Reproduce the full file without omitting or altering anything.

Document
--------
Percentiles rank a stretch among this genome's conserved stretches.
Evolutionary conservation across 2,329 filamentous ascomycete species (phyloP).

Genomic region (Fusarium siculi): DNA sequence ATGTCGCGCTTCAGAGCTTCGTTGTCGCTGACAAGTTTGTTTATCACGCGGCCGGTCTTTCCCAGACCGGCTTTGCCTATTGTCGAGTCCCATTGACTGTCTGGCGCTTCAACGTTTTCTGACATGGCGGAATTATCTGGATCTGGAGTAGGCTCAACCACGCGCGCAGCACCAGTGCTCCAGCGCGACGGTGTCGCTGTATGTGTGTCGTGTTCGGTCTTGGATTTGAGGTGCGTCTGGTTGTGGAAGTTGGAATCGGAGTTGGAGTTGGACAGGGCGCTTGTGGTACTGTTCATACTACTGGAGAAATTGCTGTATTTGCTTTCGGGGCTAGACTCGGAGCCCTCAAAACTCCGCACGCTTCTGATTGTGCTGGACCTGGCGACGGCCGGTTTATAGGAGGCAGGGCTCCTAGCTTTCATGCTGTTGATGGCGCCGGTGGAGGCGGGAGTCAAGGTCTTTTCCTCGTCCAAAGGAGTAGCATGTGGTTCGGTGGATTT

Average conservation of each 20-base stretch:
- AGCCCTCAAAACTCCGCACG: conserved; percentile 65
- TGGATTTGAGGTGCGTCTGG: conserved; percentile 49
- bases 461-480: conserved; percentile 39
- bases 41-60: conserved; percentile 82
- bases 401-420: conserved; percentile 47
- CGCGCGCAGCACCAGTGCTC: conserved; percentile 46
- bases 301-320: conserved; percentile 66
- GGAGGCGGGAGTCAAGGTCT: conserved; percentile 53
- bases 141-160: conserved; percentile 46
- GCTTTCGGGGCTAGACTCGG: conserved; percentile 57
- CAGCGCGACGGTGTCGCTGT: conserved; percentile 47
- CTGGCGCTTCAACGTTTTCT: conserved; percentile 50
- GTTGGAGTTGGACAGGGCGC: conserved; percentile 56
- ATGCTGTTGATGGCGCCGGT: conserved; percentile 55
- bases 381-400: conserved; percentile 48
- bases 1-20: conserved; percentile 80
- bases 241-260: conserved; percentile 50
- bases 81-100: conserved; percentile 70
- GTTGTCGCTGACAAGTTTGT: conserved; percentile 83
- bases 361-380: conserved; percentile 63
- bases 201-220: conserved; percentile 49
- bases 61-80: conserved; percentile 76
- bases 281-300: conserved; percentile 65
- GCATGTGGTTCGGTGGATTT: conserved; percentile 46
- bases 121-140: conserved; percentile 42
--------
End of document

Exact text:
Percentiles rank a stretch among this genome's conserved stretches.
Evolutionary conservation across 2,329 filamentous ascomycete species (phyloP).

Genomic region (Fusarium siculi): DNA sequence ATGTCGCGCTTCAGAGCTTCGTTGTCGCTGACAAGTTTGTTTATCACGCGGCCGGTCTTTCCCAGACCGGCTTTGCCTATTGTCGAGTCCCATTGACTGTCTGGCGCTTCAACGTTTTCTGACATGGCGGAATTATCTGGATCTGGAGTAGGCTCAACCACGCGCGCAGCACCAGTGCTCCAGCGCGACGGTGTCGCTGTATGTGTGTCGTGTTCGGTCTTGGATTTGAGGTGCGTCTGGTTGTGGAAGTTGGAATCGGAGTTGGAGTTGGACAGGGCGCTTGTGGTACTGTTCATACTACTGGAGAAATTGCTGTATTTGCTTTCGGGGCTAGACTCGGAGCCCTCAAAACTCCGCACGCTTCTGATTGTGCTGGACCTGGCGACGGCCGGTTTATAGGAGGCAGGGCTCCTAGCTTTCATGCTGTTGATGGCGCCGGTGGAGGCGGGAGTCAAGGTCTTTTCCTCGTCCAAAGGAGTAGCATGTGGTTCGGTGGATTT

Average conservation of each 20-base stretch:
- AGCCCTCAAAACTCCGCACG: conserved; percentile 65
- TGGATTTGAGGTGCGTCTGG: conserved; percentile 49
- bases 461-480: conserved; percentile 39
- bases 41-60: conserved; percentile 82
- bases 401-420: conserved; percentile 47
- CGCGCGCAGCACCAGTGCTC: conserved; percentile 46
- bases 301-320: conserved; percentile 66
- GGAGGCGGGAGTCAAGGTCT: conserved; percentile 53
- bases 141-160: conserved; percentile 46
- GCTTTCGGGGCTAGACTCGG: conserved; percentile 57
- CAGCGCGACGGTGTCGCTGT: conserved; percentile 47
- CTGGCGCTTCAACGTTTTCT: conserved; percentile 50
- GTTGGAGTTGGACAGGGCGC: conserved; percentile 56
- ATGCTGTTGATGGCGCCGGT: conserved; percentile 55
- bases 381-400: conserved; percentile 48
- bases 1-20: conserved; percentile 80
- bases 241-260: conserved; percentile 50
- bases 81-100: conserved; percentile 70
- GTTGTCGCTGACAAGTTTGT: conserved; percentile 83
- bases 361-380: conserved; percentile 63
- bases 201-220: conserved; percentile 49
- bases 61-80: conserved; percentile 76
- bases 281-300: conserved; percentile 65
- GCATGTGGTTCGGTGGATTT: conserved; percentile 46
- bases 121-140: conserved; percentile 42